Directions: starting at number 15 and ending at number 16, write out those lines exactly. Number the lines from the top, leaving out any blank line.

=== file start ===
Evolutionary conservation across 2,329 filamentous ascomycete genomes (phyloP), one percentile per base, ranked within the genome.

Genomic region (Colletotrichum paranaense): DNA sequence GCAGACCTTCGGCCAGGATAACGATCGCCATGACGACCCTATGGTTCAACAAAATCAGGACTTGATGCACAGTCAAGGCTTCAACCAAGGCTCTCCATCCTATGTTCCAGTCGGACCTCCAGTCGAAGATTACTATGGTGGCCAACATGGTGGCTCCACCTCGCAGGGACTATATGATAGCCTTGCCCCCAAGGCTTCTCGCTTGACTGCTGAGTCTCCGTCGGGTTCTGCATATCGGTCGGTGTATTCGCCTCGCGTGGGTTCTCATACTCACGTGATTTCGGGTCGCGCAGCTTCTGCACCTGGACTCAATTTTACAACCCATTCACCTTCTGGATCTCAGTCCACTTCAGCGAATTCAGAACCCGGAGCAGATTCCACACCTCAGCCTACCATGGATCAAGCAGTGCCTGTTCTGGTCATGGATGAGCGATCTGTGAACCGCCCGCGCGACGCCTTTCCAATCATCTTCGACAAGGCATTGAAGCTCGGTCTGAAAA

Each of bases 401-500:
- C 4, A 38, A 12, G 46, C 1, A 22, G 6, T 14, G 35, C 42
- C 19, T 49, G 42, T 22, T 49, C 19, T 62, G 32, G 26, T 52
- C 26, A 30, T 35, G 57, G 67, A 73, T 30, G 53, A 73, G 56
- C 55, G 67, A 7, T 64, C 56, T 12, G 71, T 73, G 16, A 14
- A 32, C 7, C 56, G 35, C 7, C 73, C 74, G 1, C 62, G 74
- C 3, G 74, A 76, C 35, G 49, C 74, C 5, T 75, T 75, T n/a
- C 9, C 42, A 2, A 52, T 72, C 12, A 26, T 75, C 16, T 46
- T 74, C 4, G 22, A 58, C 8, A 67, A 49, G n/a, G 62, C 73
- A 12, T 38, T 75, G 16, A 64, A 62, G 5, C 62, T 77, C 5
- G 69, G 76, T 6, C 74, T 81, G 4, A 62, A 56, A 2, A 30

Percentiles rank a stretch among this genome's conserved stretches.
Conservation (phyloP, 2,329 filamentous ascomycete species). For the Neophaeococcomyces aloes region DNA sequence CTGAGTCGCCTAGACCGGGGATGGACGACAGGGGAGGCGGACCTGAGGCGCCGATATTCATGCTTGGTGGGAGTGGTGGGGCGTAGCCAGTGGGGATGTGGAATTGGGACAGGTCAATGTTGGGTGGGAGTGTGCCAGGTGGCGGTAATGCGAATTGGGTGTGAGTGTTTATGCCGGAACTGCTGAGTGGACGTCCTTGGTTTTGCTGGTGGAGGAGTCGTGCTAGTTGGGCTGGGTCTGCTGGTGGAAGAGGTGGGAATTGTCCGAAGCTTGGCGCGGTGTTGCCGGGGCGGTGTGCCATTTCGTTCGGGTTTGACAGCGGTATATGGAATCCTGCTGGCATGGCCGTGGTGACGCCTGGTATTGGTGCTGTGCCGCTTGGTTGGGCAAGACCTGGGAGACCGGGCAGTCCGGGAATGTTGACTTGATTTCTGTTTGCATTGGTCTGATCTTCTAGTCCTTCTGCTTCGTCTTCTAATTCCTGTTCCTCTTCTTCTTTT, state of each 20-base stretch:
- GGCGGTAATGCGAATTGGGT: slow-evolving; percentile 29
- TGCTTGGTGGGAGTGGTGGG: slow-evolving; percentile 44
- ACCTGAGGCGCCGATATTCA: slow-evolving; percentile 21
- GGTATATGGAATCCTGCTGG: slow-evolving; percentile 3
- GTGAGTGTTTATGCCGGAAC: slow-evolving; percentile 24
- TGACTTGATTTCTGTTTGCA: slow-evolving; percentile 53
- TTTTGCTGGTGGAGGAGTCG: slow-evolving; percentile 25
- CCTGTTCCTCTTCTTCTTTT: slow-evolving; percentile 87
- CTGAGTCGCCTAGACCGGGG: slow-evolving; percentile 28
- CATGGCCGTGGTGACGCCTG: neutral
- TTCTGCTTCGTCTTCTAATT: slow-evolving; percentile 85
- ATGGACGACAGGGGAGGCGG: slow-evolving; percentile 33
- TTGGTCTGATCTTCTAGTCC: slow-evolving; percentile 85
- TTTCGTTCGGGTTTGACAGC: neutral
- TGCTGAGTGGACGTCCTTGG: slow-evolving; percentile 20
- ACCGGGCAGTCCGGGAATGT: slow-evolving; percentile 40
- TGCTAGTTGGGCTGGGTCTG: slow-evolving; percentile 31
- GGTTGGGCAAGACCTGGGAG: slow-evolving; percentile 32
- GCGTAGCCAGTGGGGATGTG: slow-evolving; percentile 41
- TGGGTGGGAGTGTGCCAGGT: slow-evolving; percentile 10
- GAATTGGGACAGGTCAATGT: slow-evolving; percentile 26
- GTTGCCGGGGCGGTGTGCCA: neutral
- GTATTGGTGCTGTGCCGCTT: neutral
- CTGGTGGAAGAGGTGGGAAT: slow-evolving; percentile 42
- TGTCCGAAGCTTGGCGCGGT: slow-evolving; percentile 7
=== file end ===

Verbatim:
Conservation (phyloP, 2,329 filamentous ascomycete species). For the Neophaeococcomyces aloes region DNA sequence CTGAGTCGCCTAGACCGGGGATGGACGACAGGGGAGGCGGACCTGAGGCGCCGATATTCATGCTTGGTGGGAGTGGTGGGGCGTAGCCAGTGGGGATGTGGAATTGGGACAGGTCAATGTTGGGTGGGAGTGTGCCAGGTGGCGGTAATGCGAATTGGGTGTGAGTGTTTATGCCGGAACTGCTGAGTGGACGTCCTTGGTTTTGCTGGTGGAGGAGTCGTGCTAGTTGGGCTGGGTCTGCTGGTGGAAGAGGTGGGAATTGTCCGAAGCTTGGCGCGGTGTTGCCGGGGCGGTGTGCCATTTCGTTCGGGTTTGACAGCGGTATATGGAATCCTGCTGGCATGGCCGTGGTGACGCCTGGTATTGGTGCTGTGCCGCTTGGTTGGGCAAGACCTGGGAGACCGGGCAGTCCGGGAATGTTGACTTGATTTCTGTTTGCATTGGTCTGATCTTCTAGTCCTTCTGCTTCGTCTTCTAATTCCTGTTCCTCTTCTTCTTTT, state of each 20-base stretch:
- GGCGGTAATGCGAATTGGGT: slow-evolving; percentile 29